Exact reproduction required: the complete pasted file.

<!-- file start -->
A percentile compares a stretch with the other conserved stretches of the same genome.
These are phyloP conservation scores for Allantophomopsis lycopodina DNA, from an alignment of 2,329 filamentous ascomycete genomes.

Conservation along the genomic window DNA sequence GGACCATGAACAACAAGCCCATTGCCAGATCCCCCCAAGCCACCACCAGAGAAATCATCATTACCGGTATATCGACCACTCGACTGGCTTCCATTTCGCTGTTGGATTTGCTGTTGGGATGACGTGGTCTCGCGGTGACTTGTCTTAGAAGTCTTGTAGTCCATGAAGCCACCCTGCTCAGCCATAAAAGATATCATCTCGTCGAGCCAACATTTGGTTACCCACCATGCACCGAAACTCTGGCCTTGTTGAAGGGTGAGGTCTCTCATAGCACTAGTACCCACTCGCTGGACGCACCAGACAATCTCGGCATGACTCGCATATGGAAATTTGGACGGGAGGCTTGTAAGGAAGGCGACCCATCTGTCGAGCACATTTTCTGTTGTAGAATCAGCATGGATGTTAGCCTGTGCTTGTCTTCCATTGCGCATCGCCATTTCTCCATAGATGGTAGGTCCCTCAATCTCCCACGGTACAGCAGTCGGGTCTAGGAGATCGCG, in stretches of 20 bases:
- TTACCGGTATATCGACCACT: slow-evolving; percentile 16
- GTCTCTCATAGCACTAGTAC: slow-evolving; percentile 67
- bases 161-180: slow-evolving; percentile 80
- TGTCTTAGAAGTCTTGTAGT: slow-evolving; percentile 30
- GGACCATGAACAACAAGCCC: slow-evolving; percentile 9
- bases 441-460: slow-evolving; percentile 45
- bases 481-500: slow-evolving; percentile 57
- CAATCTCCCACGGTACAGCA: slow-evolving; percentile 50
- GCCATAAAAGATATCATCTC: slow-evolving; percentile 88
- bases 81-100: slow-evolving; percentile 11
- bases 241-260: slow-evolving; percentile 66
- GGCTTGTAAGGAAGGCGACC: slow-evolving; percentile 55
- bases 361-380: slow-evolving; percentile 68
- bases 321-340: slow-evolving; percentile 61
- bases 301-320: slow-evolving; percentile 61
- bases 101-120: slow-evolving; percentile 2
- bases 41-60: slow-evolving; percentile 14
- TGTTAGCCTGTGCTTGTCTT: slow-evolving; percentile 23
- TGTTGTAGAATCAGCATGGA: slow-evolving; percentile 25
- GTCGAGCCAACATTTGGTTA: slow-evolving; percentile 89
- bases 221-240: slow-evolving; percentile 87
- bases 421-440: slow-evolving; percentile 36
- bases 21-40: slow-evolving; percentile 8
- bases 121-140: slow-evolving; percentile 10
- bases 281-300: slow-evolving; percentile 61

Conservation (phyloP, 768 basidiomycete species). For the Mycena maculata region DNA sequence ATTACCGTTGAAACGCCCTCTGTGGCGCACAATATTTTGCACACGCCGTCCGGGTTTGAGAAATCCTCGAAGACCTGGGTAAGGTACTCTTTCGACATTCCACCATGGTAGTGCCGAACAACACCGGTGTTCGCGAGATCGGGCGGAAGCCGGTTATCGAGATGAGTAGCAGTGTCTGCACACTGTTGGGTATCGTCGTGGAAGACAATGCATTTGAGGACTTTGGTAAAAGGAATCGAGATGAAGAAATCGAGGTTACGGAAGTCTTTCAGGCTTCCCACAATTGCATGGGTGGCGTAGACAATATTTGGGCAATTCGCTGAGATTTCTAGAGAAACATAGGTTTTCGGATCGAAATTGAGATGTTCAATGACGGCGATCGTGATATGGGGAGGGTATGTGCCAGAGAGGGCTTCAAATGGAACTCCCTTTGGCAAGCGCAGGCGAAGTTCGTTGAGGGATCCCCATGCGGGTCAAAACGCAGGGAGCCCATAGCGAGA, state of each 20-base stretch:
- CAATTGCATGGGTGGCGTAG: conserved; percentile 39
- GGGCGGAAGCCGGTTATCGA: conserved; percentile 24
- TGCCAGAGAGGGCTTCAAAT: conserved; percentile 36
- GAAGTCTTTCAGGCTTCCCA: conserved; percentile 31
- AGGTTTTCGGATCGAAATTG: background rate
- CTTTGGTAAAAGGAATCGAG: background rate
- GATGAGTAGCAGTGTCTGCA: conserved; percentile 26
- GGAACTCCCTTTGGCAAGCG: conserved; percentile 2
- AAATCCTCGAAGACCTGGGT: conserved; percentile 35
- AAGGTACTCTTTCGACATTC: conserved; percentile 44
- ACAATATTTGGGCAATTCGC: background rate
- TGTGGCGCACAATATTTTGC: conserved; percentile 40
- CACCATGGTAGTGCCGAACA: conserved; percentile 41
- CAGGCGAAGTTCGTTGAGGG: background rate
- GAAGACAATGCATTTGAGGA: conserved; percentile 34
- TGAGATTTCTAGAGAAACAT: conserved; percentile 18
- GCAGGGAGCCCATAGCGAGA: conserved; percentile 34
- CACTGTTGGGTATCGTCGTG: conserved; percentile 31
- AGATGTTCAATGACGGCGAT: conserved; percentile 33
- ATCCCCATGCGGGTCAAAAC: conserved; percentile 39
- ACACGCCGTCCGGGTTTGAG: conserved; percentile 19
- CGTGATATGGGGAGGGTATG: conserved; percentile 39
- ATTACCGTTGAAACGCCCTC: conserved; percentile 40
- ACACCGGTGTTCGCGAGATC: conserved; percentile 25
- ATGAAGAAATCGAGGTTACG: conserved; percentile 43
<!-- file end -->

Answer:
A percentile compares a stretch with the other conserved stretches of the same genome.
These are phyloP conservation scores for Allantophomopsis lycopodina DNA, from an alignment of 2,329 filamentous ascomycete genomes.

Conservation along the genomic window DNA sequence GGACCATGAACAACAAGCCCATTGCCAGATCCCCCCAAGCCACCACCAGAGAAATCATCATTACCGGTATATCGACCACTCGACTGGCTTCCATTTCGCTGTTGGATTTGCTGTTGGGATGACGTGGTCTCGCGGTGACTTGTCTTAGAAGTCTTGTAGTCCATGAAGCCACCCTGCTCAGCCATAAAAGATATCATCTCGTCGAGCCAACATTTGGTTACCCACCATGCACCGAAACTCTGGCCTTGTTGAAGGGTGAGGTCTCTCATAGCACTAGTACCCACTCGCTGGACGCACCAGACAATCTCGGCATGACTCGCATATGGAAATTTGGACGGGAGGCTTGTAAGGAAGGCGACCCATCTGTCGAGCACATTTTCTGTTGTAGAATCAGCATGGATGTTAGCCTGTGCTTGTCTTCCATTGCGCATCGCCATTTCTCCATAGATGGTAGGTCCCTCAATCTCCCACGGTACAGCAGTCGGGTCTAGGAGATCGCG, in stretches of 20 bases:
- TTACCGGTATATCGACCACT: slow-evolving; percentile 16
- GTCTCTCATAGCACTAGTAC: slow-evolving; percentile 67
- bases 161-180: slow-evolving; percentile 80
- TGTCTTAGAAGTCTTGTAGT: slow-evolving; percentile 30
- GGACCATGAACAACAAGCCC: slow-evolving; percentile 9
- bases 441-460: slow-evolving; percentile 45
- bases 481-500: slow-evolving; percentile 57
- CAATCTCCCACGGTACAGCA: slow-evolving; percentile 50
- GCCATAAAAGATATCATCTC: slow-evolving; percentile 88
- bases 81-100: slow-evolving; percentile 11
- bases 241-260: slow-evolving; percentile 66
- GGCTTGTAAGGAAGGCGACC: slow-evolving; percentile 55
- bases 361-380: slow-evolving; percentile 68
- bases 321-340: slow-evolving; percentile 61
- bases 301-320: slow-evolving; percentile 61
- bases 101-120: slow-evolving; percentile 2
- bases 41-60: slow-evolving; percentile 14
- TGTTAGCCTGTGCTTGTCTT: slow-evolving; percentile 23
- TGTTGTAGAATCAGCATGGA: slow-evolving; percentile 25
- GTCGAGCCAACATTTGGTTA: slow-evolving; percentile 89
- bases 221-240: slow-evolving; percentile 87
- bases 421-440: slow-evolving; percentile 36
- bases 21-40: slow-evolving; percentile 8
- bases 121-140: slow-evolving; percentile 10
- bases 281-300: slow-evolving; percentile 61

Conservation (phyloP, 768 basidiomycete species). For the Mycena maculata region DNA sequence ATTACCGTTGAAACGCCCTCTGTGGCGCACAATATTTTGCACACGCCGTCCGGGTTTGAGAAATCCTCGAAGACCTGGGTAAGGTACTCTTTCGACATTCCACCATGGTAGTGCCGAACAACACCGGTGTTCGCGAGATCGGGCGGAAGCCGGTTATCGAGATGAGTAGCAGTGTCTGCACACTGTTGGGTATCGTCGTGGAAGACAATGCATTTGAGGACTTTGGTAAAAGGAATCGAGATGAAGAAATCGAGGTTACGGAAGTCTTTCAGGCTTCCCACAATTGCATGGGTGGCGTAGACAATATTTGGGCAATTCGCTGAGATTTCTAGAGAAACATAGGTTTTCGGATCGAAATTGAGATGTTCAATGACGGCGATCGTGATATGGGGAGGGTATGTGCCAGAGAGGGCTTCAAATGGAACTCCCTTTGGCAAGCGCAGGCGAAGTTCGTTGAGGGATCCCCATGCGGGTCAAAACGCAGGGAGCCCATAGCGAGA, state of each 20-base stretch:
- CAATTGCATGGGTGGCGTAG: conserved; percentile 39
- GGGCGGAAGCCGGTTATCGA: conserved; percentile 24
- TGCCAGAGAGGGCTTCAAAT: conserved; percentile 36
- GAAGTCTTTCAGGCTTCCCA: conserved; percentile 31
- AGGTTTTCGGATCGAAATTG: background rate
- CTTTGGTAAAAGGAATCGAG: background rate
- GATGAGTAGCAGTGTCTGCA: conserved; percentile 26
- GGAACTCCCTTTGGCAAGCG: conserved; percentile 2
- AAATCCTCGAAGACCTGGGT: conserved; percentile 35
- AAGGTACTCTTTCGACATTC: conserved; percentile 44
- ACAATATTTGGGCAATTCGC: background rate
- TGTGGCGCACAATATTTTGC: conserved; percentile 40
- CACCATGGTAGTGCCGAACA: conserved; percentile 41
- CAGGCGAAGTTCGTTGAGGG: background rate
- GAAGACAATGCATTTGAGGA: conserved; percentile 34
- TGAGATTTCTAGAGAAACAT: conserved; percentile 18
- GCAGGGAGCCCATAGCGAGA: conserved; percentile 34
- CACTGTTGGGTATCGTCGTG: conserved; percentile 31
- AGATGTTCAATGACGGCGAT: conserved; percentile 33
- ATCCCCATGCGGGTCAAAAC: conserved; percentile 39
- ACACGCCGTCCGGGTTTGAG: conserved; percentile 19
- CGTGATATGGGGAGGGTATG: conserved; percentile 39
- ATTACCGTTGAAACGCCCTC: conserved; percentile 40
- ACACCGGTGTTCGCGAGATC: conserved; percentile 25
- ATGAAGAAATCGAGGTTACG: conserved; percentile 43